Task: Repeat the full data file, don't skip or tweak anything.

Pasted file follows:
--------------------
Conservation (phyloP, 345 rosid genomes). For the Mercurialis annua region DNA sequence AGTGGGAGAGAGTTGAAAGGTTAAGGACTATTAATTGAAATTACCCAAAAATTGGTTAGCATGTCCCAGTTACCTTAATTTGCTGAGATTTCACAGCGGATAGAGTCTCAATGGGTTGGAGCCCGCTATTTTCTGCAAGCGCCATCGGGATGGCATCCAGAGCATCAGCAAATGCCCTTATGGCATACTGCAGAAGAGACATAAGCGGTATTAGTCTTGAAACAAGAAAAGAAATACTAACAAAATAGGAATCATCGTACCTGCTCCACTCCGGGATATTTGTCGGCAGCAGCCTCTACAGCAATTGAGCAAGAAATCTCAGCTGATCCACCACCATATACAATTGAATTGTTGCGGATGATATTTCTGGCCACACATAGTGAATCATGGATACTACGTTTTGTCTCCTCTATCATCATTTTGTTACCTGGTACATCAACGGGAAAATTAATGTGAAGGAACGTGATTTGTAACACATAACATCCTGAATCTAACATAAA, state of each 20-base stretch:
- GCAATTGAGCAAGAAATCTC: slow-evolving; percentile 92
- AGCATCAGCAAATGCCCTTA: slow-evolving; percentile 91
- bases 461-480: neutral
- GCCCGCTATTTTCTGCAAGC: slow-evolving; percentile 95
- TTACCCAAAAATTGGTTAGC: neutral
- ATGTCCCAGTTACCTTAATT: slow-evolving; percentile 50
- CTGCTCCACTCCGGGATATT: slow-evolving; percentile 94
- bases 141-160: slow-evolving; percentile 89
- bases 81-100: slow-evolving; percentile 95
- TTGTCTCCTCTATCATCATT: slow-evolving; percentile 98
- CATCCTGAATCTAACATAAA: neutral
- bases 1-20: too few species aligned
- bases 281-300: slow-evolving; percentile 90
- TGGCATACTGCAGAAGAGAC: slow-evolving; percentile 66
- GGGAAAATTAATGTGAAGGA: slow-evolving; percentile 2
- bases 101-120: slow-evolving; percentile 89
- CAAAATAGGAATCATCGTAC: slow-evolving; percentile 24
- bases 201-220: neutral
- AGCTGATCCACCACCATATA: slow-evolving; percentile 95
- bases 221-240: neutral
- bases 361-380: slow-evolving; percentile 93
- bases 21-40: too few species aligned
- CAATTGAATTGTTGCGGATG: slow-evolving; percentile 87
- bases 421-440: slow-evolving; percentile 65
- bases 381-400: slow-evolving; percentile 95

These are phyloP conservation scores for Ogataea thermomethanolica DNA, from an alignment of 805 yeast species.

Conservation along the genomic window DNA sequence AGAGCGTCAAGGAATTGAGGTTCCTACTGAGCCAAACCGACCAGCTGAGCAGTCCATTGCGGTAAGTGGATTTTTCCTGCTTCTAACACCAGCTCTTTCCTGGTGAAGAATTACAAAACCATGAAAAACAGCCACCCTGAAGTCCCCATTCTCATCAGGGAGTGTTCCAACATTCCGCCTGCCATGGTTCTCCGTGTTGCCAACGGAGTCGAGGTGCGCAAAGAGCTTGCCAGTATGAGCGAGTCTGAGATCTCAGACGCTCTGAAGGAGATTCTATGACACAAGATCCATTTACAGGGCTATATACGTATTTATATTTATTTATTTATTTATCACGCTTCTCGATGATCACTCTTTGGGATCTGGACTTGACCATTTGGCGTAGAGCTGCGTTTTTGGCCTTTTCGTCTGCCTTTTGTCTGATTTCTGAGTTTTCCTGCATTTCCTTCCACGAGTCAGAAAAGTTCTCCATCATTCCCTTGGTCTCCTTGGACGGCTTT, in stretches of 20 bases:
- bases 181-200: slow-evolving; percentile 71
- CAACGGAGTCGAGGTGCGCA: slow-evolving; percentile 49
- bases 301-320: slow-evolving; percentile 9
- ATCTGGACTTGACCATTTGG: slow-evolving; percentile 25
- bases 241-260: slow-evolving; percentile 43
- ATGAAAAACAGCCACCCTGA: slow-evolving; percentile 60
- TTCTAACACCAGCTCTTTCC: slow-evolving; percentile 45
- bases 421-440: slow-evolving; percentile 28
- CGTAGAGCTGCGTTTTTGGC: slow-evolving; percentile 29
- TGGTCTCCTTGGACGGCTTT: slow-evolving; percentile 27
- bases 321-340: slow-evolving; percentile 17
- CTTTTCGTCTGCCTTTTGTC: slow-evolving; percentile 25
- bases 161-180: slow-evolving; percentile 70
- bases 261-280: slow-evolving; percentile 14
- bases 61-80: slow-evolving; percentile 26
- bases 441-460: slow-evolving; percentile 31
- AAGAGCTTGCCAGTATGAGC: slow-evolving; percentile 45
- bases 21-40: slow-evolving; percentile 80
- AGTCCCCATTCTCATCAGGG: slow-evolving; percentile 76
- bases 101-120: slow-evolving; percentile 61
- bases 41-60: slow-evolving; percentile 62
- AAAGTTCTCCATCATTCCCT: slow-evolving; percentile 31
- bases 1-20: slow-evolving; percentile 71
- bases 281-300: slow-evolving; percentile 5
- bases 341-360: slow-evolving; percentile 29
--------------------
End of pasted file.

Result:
Conservation (phyloP, 345 rosid genomes). For the Mercurialis annua region DNA sequence AGTGGGAGAGAGTTGAAAGGTTAAGGACTATTAATTGAAATTACCCAAAAATTGGTTAGCATGTCCCAGTTACCTTAATTTGCTGAGATTTCACAGCGGATAGAGTCTCAATGGGTTGGAGCCCGCTATTTTCTGCAAGCGCCATCGGGATGGCATCCAGAGCATCAGCAAATGCCCTTATGGCATACTGCAGAAGAGACATAAGCGGTATTAGTCTTGAAACAAGAAAAGAAATACTAACAAAATAGGAATCATCGTACCTGCTCCACTCCGGGATATTTGTCGGCAGCAGCCTCTACAGCAATTGAGCAAGAAATCTCAGCTGATCCACCACCATATACAATTGAATTGTTGCGGATGATATTTCTGGCCACACATAGTGAATCATGGATACTACGTTTTGTCTCCTCTATCATCATTTTGTTACCTGGTACATCAACGGGAAAATTAATGTGAAGGAACGTGATTTGTAACACATAACATCCTGAATCTAACATAAA, state of each 20-base stretch:
- GCAATTGAGCAAGAAATCTC: slow-evolving; percentile 92
- AGCATCAGCAAATGCCCTTA: slow-evolving; percentile 91
- bases 461-480: neutral
- GCCCGCTATTTTCTGCAAGC: slow-evolving; percentile 95
- TTACCCAAAAATTGGTTAGC: neutral
- ATGTCCCAGTTACCTTAATT: slow-evolving; percentile 50
- CTGCTCCACTCCGGGATATT: slow-evolving; percentile 94
- bases 141-160: slow-evolving; percentile 89
- bases 81-100: slow-evolving; percentile 95
- TTGTCTCCTCTATCATCATT: slow-evolving; percentile 98
- CATCCTGAATCTAACATAAA: neutral
- bases 1-20: too few species aligned
- bases 281-300: slow-evolving; percentile 90
- TGGCATACTGCAGAAGAGAC: slow-evolving; percentile 66
- GGGAAAATTAATGTGAAGGA: slow-evolving; percentile 2
- bases 101-120: slow-evolving; percentile 89
- CAAAATAGGAATCATCGTAC: slow-evolving; percentile 24
- bases 201-220: neutral
- AGCTGATCCACCACCATATA: slow-evolving; percentile 95
- bases 221-240: neutral
- bases 361-380: slow-evolving; percentile 93
- bases 21-40: too few species aligned
- CAATTGAATTGTTGCGGATG: slow-evolving; percentile 87
- bases 421-440: slow-evolving; percentile 65
- bases 381-400: slow-evolving; percentile 95

These are phyloP conservation scores for Ogataea thermomethanolica DNA, from an alignment of 805 yeast species.

Conservation along the genomic window DNA sequence AGAGCGTCAAGGAATTGAGGTTCCTACTGAGCCAAACCGACCAGCTGAGCAGTCCATTGCGGTAAGTGGATTTTTCCTGCTTCTAACACCAGCTCTTTCCTGGTGAAGAATTACAAAACCATGAAAAACAGCCACCCTGAAGTCCCCATTCTCATCAGGGAGTGTTCCAACATTCCGCCTGCCATGGTTCTCCGTGTTGCCAACGGAGTCGAGGTGCGCAAAGAGCTTGCCAGTATGAGCGAGTCTGAGATCTCAGACGCTCTGAAGGAGATTCTATGACACAAGATCCATTTACAGGGCTATATACGTATTTATATTTATTTATTTATTTATCACGCTTCTCGATGATCACTCTTTGGGATCTGGACTTGACCATTTGGCGTAGAGCTGCGTTTTTGGCCTTTTCGTCTGCCTTTTGTCTGATTTCTGAGTTTTCCTGCATTTCCTTCCACGAGTCAGAAAAGTTCTCCATCATTCCCTTGGTCTCCTTGGACGGCTTT, in stretches of 20 bases:
- bases 181-200: slow-evolving; percentile 71
- CAACGGAGTCGAGGTGCGCA: slow-evolving; percentile 49
- bases 301-320: slow-evolving; percentile 9
- ATCTGGACTTGACCATTTGG: slow-evolving; percentile 25
- bases 241-260: slow-evolving; percentile 43
- ATGAAAAACAGCCACCCTGA: slow-evolving; percentile 60
- TTCTAACACCAGCTCTTTCC: slow-evolving; percentile 45
- bases 421-440: slow-evolving; percentile 28
- CGTAGAGCTGCGTTTTTGGC: slow-evolving; percentile 29
- TGGTCTCCTTGGACGGCTTT: slow-evolving; percentile 27
- bases 321-340: slow-evolving; percentile 17
- CTTTTCGTCTGCCTTTTGTC: slow-evolving; percentile 25
- bases 161-180: slow-evolving; percentile 70
- bases 261-280: slow-evolving; percentile 14
- bases 61-80: slow-evolving; percentile 26
- bases 441-460: slow-evolving; percentile 31
- AAGAGCTTGCCAGTATGAGC: slow-evolving; percentile 45
- bases 21-40: slow-evolving; percentile 80
- AGTCCCCATTCTCATCAGGG: slow-evolving; percentile 76
- bases 101-120: slow-evolving; percentile 61
- bases 41-60: slow-evolving; percentile 62
- AAAGTTCTCCATCATTCCCT: slow-evolving; percentile 31
- bases 1-20: slow-evolving; percentile 71
- bases 281-300: slow-evolving; percentile 5
- bases 341-360: slow-evolving; percentile 29